Surrounded by Namsan, Mt. Inwang, and Mt. Bukak, the site of the Palace was regarded the most auspicious according to the then geomantic philosophy. It had 390 halls at the time of the first completion, and other structures were added later, until all the palace buildings were burnt down by invading forces, during the Korean-Japanese War (1592-1599). The Prince Regent Taewon-gun, father of King Kojong, restored the Palace to its current state in the 19th century.

A promenade through the palace also shows you the Amisan and the Chimneys with the Ten Symbols of Longevity in the backyard of the Gyotae hall and the Jagyung hall, respectively, both of which are decorated with beautiful patterns. The symbolical or mythical objects like the Ten Symbols of Longevity and the unicorn and unicorn-lion tell much about things that the Korean forefathers considered important for the prosperity of the country and the dynasty.

The Fan Dance

by iwys

One of the most famous traditional Korean dances is the Buchaechum or Fan Dance. You can see beautiful performances of this every evening at Pulhyanggi Restaurant in the basement of Seoul Tower. A set meal costs W20,000 and the entertainment is included.

Achasan = Missed Chance Mountain?

by jburron

Here is a little story to tell when you are having lunch at the top of Namsan Tower (it revolves and little signs tell you what you are looking at in the distance).

In Guui-Dong near the Children's Grand Park (aka Zoo) is Achasan (san means mountain). You may think these myths are useless (if so, rate this tip that way) but as you meet older and better-educated Koreans you'll see that get more respect by knowing more about their culture.

Here is the story. A King was testing a shaman/fortune teller. He showed him a box and asked, "How many dogs are inside?" The shaman said, "Three." The box was opened to reveal only two dogs. The king ordered him executed and he was taken away.

For some reason, they cut the dogs open (I guess they ate them back then too) and found a pup inside. Three dogs! Stop the exectution! Too late, the shaman was already dead. The king exclaimed "Acha!"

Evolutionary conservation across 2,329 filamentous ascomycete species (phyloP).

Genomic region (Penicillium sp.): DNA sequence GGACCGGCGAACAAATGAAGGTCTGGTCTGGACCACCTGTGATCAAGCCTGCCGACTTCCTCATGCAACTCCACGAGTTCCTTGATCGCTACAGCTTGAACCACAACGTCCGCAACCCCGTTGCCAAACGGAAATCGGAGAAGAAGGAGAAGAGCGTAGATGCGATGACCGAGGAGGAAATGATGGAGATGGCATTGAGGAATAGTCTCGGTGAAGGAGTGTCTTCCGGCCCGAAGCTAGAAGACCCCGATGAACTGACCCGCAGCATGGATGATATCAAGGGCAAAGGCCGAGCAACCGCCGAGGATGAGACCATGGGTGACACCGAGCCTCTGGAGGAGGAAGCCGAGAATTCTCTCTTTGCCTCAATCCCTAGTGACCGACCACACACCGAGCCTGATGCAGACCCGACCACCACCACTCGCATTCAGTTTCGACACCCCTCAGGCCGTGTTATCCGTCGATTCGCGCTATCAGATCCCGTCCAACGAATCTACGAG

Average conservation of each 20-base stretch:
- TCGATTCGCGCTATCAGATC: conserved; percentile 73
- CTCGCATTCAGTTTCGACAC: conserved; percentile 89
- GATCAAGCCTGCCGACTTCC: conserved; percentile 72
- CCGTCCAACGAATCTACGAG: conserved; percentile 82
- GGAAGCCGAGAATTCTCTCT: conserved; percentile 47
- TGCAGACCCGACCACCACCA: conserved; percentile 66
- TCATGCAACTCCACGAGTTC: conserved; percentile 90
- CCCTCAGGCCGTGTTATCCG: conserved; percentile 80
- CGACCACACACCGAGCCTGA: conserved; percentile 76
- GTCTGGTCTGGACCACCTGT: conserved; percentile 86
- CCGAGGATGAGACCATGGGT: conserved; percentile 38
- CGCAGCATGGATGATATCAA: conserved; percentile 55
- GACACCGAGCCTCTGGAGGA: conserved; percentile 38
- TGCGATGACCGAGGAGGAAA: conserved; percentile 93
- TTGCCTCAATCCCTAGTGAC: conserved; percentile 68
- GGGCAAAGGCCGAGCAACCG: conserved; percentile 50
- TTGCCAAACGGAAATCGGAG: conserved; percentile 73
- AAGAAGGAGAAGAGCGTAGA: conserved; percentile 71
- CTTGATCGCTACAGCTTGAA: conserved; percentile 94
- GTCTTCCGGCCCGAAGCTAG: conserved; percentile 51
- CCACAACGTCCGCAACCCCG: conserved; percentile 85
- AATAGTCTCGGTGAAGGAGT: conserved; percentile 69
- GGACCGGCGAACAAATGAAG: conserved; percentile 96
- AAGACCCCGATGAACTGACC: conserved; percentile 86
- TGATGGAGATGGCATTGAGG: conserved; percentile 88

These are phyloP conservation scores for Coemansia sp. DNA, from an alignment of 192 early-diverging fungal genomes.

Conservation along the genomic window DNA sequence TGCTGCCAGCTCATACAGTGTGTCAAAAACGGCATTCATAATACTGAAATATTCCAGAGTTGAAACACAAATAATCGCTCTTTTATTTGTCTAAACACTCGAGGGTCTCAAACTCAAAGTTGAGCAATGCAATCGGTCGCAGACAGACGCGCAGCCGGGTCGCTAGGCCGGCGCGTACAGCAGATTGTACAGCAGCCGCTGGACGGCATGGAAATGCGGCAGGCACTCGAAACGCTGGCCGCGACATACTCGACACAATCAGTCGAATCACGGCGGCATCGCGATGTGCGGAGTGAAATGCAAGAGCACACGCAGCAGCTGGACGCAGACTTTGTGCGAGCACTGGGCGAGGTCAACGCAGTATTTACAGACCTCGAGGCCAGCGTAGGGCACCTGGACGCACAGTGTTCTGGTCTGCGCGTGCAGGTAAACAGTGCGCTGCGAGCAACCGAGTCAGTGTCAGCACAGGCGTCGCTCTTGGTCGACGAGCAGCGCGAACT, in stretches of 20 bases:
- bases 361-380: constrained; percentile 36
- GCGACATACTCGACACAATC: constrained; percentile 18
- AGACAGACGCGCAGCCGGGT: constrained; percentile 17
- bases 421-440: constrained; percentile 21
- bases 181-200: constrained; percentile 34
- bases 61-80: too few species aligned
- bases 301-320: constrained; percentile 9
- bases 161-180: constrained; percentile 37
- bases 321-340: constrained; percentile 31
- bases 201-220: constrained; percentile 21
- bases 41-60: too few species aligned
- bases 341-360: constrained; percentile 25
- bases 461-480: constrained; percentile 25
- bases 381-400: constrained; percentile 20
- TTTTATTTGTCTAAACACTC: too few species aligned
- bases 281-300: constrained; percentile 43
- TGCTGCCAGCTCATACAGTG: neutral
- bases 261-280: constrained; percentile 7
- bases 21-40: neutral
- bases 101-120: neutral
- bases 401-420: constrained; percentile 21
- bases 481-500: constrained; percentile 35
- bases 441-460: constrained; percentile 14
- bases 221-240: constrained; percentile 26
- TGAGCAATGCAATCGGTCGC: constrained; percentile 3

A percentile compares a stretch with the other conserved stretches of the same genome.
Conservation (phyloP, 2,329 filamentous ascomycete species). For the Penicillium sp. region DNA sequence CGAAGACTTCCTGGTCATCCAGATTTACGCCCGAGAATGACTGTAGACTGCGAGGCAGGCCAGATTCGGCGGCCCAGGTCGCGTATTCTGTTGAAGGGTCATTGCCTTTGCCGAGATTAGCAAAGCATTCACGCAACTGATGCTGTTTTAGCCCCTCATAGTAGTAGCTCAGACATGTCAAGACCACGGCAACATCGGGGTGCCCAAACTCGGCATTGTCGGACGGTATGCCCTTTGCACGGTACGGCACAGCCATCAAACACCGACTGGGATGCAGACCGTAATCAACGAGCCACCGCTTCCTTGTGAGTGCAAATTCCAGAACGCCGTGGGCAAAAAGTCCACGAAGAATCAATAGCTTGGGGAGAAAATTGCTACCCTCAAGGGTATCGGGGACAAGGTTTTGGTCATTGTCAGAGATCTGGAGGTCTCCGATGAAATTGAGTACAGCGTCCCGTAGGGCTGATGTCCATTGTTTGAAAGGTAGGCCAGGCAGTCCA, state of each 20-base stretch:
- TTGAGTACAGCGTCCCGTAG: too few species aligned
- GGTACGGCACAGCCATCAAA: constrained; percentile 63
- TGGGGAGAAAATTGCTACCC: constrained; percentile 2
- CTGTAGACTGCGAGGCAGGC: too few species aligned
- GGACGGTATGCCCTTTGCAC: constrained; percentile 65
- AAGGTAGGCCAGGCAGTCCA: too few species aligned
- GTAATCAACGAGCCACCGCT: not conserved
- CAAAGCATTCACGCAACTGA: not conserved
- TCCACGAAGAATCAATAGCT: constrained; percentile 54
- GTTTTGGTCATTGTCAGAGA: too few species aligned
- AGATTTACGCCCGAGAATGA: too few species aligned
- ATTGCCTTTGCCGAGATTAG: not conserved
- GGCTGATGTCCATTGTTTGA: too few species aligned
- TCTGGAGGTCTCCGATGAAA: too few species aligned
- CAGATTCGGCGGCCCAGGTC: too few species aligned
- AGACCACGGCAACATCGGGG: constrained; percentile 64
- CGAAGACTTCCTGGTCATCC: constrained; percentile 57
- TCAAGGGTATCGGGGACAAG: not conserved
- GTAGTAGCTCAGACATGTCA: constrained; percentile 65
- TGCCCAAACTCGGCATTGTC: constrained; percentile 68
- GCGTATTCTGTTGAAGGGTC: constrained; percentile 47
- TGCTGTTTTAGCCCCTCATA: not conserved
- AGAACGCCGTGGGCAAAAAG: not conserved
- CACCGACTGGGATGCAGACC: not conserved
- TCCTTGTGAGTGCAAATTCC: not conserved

So now Koreans say "acha" when they have some regret or missed chance.


by ancient_traveler

The Lotte World Adventure, a huge indoor theme park with amusement rides, shows, and Streets of the World, is organizing a Winter New Year Festival. Various events include parades, a daily rock band performance, and a North Korea traditional culture festival are
at the Folk Museum.

The Lotte World is a gigantic, multi-purpose complex featuring shopping malls, sports facilities, a theme park, a deluxe hotel and a folk village. A most of the facilities are indoors.

Lotte World Adventure
The largest indoor theme park in the world, there has kiddie riders, monorail and scarier roller coaster.

Magic Island
This lake park, which also can be reached from the Lotte World Adventure. Offer romantic setting and features a dancing fountain, rides an outdoor theater

Folk Museum
The unique feature of the Lotte World Folk Village located on the third floor of the shopping center. Collection of miniatures of palaces, fortresses and village depicting various aspects of the life during the Joseon Dynasty.

At Lotte World Ice Rink, you can enjoy skating all year round. Larger than many other international ice rinks, this huge ice rink has a capacity for 1,000 skaters at any one time. The rink is conveniently located next to Lotte Adventure theme park where you can enjoy many thrilling rides. In the surrounding area, there are various restaurants that make this a great meeting place for friends or family. Discounts for large groups or for Adventure theme park ticket holders.